Two Month Extension For Evictions Ban – Comfort For Tenants
On Friday 5th June the Housing Secretary Robert Jenrick announced the government’s two month extension to tenant eviction bans in England and Wales. Obviously this will give some renters in financial difficulties some comfort in the knowledge that they will not have to ‘leave’ their homes over the summer.
However there is very little thought given to those unlucky landlords who have not yet received a single penny in rent over the past few months, and this announcement will only offer them cold comfort knowing that they could have to wait at least another nine weeks before they can take the appropriate steps.
The extension will continue from June 25th until August 23rd which means no new eviction proceedings or existing ones throughout England and Wales, in both the private and social renting sectors can be started or completed.
The evictions ban started in March to help protect vulnerable tenants throughout the pandemic.
Mary-Anne Bowring, group managing director at Ringley, as well as the creator of an automated letting platform, said: “There’s no doubt that thousands of renters that are suffering financial difficulty will be happy to hear the news from the government and will now feel more secure in their homes.
“With all of the uncertainty going on at the moment, tenants deserve to be protected by the government from evictions that could be through no fault of their own, and could well be down to financial hardship brought on by being furloughed or losing their job altogether, but this needs to be balanced by proving that their income has gone down.”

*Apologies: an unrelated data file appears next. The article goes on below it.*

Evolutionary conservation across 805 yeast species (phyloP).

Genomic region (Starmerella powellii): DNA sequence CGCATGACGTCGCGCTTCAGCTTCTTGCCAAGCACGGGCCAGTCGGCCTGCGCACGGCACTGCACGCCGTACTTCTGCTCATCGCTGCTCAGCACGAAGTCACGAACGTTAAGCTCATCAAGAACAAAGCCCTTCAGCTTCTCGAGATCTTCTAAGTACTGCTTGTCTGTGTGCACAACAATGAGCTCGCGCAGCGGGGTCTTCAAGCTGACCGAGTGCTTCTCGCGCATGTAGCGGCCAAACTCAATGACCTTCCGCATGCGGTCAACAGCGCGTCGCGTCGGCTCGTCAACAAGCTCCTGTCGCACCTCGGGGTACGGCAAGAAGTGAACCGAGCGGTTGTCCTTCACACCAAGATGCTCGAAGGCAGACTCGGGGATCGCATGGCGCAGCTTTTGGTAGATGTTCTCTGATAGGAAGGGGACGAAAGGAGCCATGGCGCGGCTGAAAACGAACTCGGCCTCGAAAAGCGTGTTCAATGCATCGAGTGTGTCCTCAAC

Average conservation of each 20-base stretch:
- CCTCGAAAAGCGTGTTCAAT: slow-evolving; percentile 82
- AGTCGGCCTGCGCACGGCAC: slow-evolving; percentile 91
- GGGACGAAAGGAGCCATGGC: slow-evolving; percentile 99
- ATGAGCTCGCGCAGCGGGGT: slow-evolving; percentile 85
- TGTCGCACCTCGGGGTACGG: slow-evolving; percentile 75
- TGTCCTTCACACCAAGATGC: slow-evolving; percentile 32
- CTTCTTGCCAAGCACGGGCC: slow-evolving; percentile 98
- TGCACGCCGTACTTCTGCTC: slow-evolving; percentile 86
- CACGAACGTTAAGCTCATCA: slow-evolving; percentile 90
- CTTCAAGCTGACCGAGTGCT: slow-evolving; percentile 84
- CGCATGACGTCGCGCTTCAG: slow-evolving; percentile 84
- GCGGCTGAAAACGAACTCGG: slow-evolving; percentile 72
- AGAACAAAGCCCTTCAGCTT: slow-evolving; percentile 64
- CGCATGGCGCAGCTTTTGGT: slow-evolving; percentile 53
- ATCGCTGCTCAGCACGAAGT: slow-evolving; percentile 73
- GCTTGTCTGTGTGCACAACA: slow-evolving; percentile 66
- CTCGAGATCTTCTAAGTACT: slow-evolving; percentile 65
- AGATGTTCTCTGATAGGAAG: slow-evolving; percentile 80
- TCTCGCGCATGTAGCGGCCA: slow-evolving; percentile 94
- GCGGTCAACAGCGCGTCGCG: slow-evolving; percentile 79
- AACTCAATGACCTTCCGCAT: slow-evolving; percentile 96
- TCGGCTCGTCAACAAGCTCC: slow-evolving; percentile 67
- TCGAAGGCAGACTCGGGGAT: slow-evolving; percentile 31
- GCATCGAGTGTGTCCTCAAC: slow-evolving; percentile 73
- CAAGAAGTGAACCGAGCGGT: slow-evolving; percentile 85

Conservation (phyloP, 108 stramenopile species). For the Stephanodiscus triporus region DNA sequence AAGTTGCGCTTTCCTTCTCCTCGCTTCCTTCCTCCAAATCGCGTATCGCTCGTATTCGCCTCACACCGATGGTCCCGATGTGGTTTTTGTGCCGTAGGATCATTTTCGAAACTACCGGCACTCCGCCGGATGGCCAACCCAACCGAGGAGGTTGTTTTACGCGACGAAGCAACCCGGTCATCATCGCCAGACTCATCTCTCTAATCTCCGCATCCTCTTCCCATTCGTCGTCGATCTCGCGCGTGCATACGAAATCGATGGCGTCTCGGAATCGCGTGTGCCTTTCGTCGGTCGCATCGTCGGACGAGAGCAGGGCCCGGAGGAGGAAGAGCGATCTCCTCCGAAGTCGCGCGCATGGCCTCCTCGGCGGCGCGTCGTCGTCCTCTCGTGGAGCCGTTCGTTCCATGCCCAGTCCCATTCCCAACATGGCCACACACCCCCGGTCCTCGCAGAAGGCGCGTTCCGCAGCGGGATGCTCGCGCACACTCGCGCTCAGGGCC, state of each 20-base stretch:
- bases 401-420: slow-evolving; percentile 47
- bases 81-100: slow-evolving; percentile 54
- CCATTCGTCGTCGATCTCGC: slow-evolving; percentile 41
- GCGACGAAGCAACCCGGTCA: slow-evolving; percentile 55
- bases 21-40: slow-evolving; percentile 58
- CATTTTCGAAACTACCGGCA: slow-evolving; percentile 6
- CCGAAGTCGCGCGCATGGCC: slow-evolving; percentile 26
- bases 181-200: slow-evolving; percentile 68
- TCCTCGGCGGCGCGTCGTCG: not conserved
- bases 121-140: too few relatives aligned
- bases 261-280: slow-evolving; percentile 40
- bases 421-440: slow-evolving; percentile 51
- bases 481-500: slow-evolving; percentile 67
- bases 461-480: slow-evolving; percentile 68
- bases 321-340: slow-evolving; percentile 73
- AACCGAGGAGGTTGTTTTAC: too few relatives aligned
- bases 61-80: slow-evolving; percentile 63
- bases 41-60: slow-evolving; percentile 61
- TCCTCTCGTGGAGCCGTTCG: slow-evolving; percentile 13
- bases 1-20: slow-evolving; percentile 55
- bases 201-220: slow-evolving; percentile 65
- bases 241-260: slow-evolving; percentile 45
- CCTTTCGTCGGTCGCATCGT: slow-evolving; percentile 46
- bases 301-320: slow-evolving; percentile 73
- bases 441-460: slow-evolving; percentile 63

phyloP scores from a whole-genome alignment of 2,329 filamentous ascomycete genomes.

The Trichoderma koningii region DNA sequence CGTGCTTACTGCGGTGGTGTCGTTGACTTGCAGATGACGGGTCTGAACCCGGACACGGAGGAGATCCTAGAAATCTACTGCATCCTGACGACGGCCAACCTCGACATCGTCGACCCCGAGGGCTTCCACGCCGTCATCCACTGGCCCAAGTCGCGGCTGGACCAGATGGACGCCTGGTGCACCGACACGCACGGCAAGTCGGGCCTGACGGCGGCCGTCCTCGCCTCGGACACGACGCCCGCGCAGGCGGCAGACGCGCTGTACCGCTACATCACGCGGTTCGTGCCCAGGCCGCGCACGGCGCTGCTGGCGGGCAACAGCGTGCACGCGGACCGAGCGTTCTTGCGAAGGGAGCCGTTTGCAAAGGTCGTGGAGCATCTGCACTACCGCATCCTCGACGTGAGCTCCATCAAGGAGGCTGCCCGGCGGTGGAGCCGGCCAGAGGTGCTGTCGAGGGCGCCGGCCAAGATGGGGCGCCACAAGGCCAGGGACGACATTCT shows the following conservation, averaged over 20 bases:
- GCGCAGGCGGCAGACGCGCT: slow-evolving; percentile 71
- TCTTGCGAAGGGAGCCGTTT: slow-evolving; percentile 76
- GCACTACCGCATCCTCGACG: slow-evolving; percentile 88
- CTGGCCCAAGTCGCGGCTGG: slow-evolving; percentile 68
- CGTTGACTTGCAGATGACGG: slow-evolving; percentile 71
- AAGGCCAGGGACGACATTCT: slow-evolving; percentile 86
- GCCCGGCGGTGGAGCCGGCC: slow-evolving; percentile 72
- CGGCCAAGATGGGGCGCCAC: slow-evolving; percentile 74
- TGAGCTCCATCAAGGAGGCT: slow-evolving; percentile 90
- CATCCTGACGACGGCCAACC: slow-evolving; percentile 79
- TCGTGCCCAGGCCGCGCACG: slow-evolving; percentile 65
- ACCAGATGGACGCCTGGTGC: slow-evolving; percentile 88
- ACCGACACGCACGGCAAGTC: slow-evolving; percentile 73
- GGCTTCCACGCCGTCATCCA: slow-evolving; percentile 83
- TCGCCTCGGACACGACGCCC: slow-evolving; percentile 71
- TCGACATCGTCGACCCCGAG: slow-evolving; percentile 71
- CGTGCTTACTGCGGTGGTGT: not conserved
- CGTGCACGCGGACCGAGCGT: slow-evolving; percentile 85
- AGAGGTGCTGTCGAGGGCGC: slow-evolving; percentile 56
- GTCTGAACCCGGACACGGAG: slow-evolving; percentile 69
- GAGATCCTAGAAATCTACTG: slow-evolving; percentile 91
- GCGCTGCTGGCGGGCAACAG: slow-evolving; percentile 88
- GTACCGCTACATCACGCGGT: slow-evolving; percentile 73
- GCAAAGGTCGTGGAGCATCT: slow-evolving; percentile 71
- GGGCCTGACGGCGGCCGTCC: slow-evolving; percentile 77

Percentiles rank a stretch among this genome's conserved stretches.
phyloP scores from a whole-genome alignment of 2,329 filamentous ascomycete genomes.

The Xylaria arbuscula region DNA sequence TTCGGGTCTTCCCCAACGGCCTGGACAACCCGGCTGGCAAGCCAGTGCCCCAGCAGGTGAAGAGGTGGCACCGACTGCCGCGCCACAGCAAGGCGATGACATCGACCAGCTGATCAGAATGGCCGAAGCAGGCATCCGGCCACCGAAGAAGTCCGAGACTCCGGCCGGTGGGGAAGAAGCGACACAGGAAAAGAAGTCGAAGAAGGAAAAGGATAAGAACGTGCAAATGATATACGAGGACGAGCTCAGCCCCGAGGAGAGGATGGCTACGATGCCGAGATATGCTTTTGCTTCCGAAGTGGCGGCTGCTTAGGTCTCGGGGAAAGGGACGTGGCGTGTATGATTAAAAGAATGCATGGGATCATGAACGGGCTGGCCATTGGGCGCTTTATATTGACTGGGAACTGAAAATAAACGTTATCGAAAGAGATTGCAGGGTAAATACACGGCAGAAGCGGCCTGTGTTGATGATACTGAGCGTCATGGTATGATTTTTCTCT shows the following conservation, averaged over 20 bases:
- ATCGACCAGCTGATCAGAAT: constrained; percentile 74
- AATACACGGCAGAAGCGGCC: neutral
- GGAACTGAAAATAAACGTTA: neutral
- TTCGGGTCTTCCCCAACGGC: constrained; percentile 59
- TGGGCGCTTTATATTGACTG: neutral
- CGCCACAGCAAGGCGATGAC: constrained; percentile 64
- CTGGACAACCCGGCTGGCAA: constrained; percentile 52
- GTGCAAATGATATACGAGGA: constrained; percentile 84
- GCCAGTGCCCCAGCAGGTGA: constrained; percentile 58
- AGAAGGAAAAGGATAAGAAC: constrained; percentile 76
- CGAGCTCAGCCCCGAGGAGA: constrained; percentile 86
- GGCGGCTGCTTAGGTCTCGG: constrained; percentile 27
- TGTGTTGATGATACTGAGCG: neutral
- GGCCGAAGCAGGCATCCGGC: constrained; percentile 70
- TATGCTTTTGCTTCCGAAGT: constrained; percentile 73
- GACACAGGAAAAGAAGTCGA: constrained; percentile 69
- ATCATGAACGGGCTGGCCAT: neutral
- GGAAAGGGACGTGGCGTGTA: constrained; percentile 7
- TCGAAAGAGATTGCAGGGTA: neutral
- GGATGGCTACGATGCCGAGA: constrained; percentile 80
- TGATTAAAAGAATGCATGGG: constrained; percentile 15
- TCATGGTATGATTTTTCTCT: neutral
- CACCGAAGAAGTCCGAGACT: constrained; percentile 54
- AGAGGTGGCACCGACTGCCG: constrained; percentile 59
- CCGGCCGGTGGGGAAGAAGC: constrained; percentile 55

No one can predict what the government’s plans for the eviction ban will be towards the end of August, and whether there will be a further extension.
She continued:“The worry is that many landlords are retired, according to the English Private Landlord Survey, as many as 33% are.
“These landlords may well not have a mortgage to claim a repayment holiday on, rely on property income and without rent or furlough monies may struggle to survive.”
Bowring added: “Looking at the long term, the government may need to consider other ways of financially supporting households post-crisis. For example, through higher housing benefit payments as clearly the high cost of the furlough scheme means it cannot last indefinitely.
“Tenants and landlords should be working together in what is a difficult time for everybody, and should not use the eviction ban as an excuse to mistreat the property they live in or withhold rent if they are not in a genuinely financially difficult situation.
“Some renters may need more financial assistance from the government but cancelling rents as some have suggested or getting the government to pay would be hugely damaging.”